But the fight is far from over: Now more than ever, the American people must make their voices heard, and let Congress know that this bill – while a modest step towards a clean, green future – is still a step in the right direction.
For a complete list of Congressional Representatives and their contact information, click here.
Riverworks Tavern and Restaurant invites you to "Skip the mall and keep your holiday dollars local!" by buying gifts at their 4th Annual Shop Local Event.
"Local craftsmen and artists will come together in our upstairs dining room for a unique and eco-friendly holiday shopping experience," according to the restaurant's staff.
The event runs from 10:00 AM to 4:00 PM on Saturday, December 3, 2011. Riverworks Bar and Tavern is located at 164 Main St. in historic downtown Newmarket, NH.
While you’re there, enjoy a hearty meal. Green Alliance members save 10% on all food at the Riverworks when you use your Green Card. Not a member yet? Stop by our booth at the 4th Annual Shop Local Event and join the GA for just $25 - that's $10 off the usual cost of membership.
This year's Shop Local Event is part of Christmas in Newmarket, an all day event. Start your day early on December 3 with a holiday edition of the Newmarket Farmers' Market. Spend the afternoon shopping for arts and crafts before attending a traditional tree lighting ceremony in the evening, followed by music and a fundraiser for KIVA at the Stone Church. Visit the Christmas in Newmarket Facebook page for more information.
For more information about The Riverworks 4th Annual Shop Local Event, please contact Sarah at email@example.com.
Even though New England is experiencing an exceptionally mild November, that doesn't stop the sun from going down at 4:30 PM. Mild temps or not, we still need lighting products to make it through our dark Winters.
That's why the merger of Harbor Lights and the Lighting Center at Rockingham Electric presents a great savings opportunity. Between now and year end, everything in stock at Harbor Lights is 50% off. That's right: 50% off!
Could your kid's room use a little more light so Junior can see his homework? Does your wife need updated lighting for her kitchen or dining room? Does your husband need some sort of light for his man cave? Harbor Lights has the solutions, and at 50% off, now's a great time to take advantage of some extraordinary savings on the residential lighting products, ceiling fans, and table and floor lamps that's made Harbor Lights a Seacoast institution since for three decades.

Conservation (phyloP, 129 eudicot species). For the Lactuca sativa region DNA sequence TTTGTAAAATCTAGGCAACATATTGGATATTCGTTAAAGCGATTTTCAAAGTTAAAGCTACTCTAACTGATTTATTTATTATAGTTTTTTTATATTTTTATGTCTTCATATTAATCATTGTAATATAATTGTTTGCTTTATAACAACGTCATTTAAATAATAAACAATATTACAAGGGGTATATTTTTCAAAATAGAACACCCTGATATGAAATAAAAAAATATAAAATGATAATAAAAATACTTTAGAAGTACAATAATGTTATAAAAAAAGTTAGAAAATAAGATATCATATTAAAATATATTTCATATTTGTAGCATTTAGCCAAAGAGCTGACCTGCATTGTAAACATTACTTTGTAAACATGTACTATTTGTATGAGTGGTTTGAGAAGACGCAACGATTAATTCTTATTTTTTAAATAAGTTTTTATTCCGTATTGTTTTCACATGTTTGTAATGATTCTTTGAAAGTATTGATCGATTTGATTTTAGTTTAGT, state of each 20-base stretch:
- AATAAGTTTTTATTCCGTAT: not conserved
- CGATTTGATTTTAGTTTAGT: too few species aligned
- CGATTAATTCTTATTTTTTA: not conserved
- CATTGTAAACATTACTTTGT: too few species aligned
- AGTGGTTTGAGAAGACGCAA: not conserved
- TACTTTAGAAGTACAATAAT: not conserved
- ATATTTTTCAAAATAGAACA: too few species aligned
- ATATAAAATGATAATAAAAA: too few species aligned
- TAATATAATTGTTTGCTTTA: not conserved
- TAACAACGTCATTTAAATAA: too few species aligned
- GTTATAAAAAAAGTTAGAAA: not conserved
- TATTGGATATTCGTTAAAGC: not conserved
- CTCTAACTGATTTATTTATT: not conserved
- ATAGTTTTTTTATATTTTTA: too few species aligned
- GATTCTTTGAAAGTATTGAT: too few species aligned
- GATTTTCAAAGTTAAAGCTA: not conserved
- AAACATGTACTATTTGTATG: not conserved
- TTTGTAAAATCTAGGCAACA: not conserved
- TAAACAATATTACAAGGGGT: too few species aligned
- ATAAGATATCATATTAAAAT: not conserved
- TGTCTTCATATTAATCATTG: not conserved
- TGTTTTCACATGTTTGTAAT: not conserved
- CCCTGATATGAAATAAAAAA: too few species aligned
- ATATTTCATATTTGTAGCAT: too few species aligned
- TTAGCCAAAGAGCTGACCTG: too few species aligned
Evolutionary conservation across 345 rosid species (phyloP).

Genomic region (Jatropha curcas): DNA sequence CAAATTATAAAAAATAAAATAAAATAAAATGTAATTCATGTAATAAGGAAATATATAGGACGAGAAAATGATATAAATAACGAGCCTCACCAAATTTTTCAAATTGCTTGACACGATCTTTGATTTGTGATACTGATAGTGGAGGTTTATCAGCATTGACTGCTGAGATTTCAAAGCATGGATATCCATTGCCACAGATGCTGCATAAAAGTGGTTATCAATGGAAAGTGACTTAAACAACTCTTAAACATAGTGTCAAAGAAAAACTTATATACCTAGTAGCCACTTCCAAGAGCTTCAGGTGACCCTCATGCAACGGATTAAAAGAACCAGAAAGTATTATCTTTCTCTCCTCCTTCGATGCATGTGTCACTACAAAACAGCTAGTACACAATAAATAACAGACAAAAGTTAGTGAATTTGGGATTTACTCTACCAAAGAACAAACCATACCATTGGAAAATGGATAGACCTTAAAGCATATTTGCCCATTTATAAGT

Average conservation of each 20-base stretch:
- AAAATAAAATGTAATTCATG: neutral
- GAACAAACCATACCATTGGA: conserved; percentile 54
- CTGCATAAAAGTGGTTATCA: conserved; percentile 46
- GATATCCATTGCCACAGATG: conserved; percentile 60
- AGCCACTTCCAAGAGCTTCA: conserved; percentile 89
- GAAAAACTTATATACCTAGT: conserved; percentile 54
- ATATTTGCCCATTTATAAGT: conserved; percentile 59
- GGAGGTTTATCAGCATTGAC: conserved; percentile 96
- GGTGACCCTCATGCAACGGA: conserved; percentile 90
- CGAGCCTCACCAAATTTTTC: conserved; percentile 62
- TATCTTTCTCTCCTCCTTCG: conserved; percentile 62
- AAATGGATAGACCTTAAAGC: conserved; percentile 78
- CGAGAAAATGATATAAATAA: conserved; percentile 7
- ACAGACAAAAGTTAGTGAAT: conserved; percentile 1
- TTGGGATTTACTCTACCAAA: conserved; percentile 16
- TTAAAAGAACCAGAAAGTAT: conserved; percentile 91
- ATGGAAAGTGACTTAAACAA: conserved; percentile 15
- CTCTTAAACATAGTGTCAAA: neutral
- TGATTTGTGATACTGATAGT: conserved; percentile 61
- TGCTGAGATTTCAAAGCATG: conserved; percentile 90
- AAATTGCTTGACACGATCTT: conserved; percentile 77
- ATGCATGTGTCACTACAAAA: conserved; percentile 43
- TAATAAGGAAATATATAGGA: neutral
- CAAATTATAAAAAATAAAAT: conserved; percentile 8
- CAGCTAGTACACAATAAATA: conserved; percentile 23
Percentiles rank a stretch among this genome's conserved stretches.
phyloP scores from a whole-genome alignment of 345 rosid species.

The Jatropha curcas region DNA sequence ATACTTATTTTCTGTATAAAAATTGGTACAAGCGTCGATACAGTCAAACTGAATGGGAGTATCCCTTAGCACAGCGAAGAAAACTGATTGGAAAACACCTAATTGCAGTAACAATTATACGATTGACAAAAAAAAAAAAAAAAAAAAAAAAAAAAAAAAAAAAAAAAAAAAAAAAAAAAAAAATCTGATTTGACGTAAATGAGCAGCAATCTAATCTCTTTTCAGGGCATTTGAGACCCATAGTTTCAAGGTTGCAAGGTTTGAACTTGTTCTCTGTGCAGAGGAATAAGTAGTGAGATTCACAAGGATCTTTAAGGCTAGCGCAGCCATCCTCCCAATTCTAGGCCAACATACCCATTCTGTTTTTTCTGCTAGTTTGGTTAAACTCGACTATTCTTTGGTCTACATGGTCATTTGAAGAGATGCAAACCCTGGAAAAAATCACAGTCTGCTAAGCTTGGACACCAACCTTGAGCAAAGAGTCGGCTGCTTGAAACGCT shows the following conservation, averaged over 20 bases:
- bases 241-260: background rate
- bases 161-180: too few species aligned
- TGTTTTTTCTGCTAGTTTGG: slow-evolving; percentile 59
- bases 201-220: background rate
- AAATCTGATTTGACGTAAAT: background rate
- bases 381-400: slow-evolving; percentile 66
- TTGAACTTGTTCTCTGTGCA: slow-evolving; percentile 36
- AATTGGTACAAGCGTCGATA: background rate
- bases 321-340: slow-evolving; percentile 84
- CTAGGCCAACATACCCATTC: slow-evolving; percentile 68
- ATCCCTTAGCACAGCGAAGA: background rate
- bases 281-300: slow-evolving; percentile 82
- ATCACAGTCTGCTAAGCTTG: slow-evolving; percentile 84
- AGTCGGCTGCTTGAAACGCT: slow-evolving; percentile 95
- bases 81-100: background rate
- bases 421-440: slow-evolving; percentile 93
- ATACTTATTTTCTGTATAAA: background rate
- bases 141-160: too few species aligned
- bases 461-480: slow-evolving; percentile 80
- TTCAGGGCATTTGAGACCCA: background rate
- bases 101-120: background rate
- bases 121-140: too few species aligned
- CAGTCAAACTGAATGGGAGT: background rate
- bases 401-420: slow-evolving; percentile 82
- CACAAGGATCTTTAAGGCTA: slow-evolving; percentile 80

So hurry over to Route 1 in Hampton Falls and take advantage of the incredible savings while it lasts, and give your home the gift of light this Winter!
Goodbye, Hampton. Hello, Newington.
Harbor Lights, the venerable retail lighting store on Route 1 in Hampton Falls, is poised to co-locate with its parent company, the Lighting Center at Rockingham Electric on January 1 at their flagship location at the foot of the Sullivan Bridge.
“Bringing Harbor Lights into the Lighting Center at Rockingham Electric will be the best of both worlds,” exclaimed Jim Pender, Rockingham Electric’s affable President and CEO. “We can offer a larger selection, better service, and more competitive pricing, all under one roof.”
And under that distinctive, circular roof in Newington, shoppers can expect to find a wide array of lighting fixtures, chandeliers, lamps, and outdoor lighting products, all supported by the kind of old-fashioned customer service that’s a distant memory at big-box stores.
“We’re known for our selection of energy-efficient lighting, and now we’re selling more and more LED lights that save energy, save money, and provide a much warmer, more appealing light than what was available just five years ago.”
A drive down the Swasey Parkway in Exeter, NH reveals sprawling farmland that gives way to Revolutionary War era buildings and a downtown bandstand decked out in tri-colored flags. It’s clear at a glimpse that Exeter is a city that takes pride in its history and natural beauty, so it’s not surprising that Exeter is also one New Hampshire city helping to lead the way to an independent, sustainable future.
According to a study by the Brookings Institution released this past June, New Hampshire has the fastest growing green economy in New England with an average 5.3% increase in green jobs from 2003 through 2010. In fact, green job growth outpaces overall job growth in New Hampshire, which is already second in the nation at 1.4%. The southern counties of Merrimack, Hillsborough and Exeter’s own Rockingham, are the epicenter of this trend and provide most of the state’s green jobs.
Alternative energy companies represent the largest sector of the green economy anywhere, but especially in New Hampshire. ReVision Energy, which has locations in Portland and Liberty, ME as well as Dover, NH, has been installing solar energy systems since 2003. This past July, they opened a new location in Exeter.
“Alternative energy is becoming a viable option for more people, and New Hampshire residents have always been independence-minded,” says Fred Greenhalgh of ReVision Energy. “We do business across the breadth of the state. Exeter is not only centrally located, but seems to embody that independent attitude. We knew we’d be welcome here.”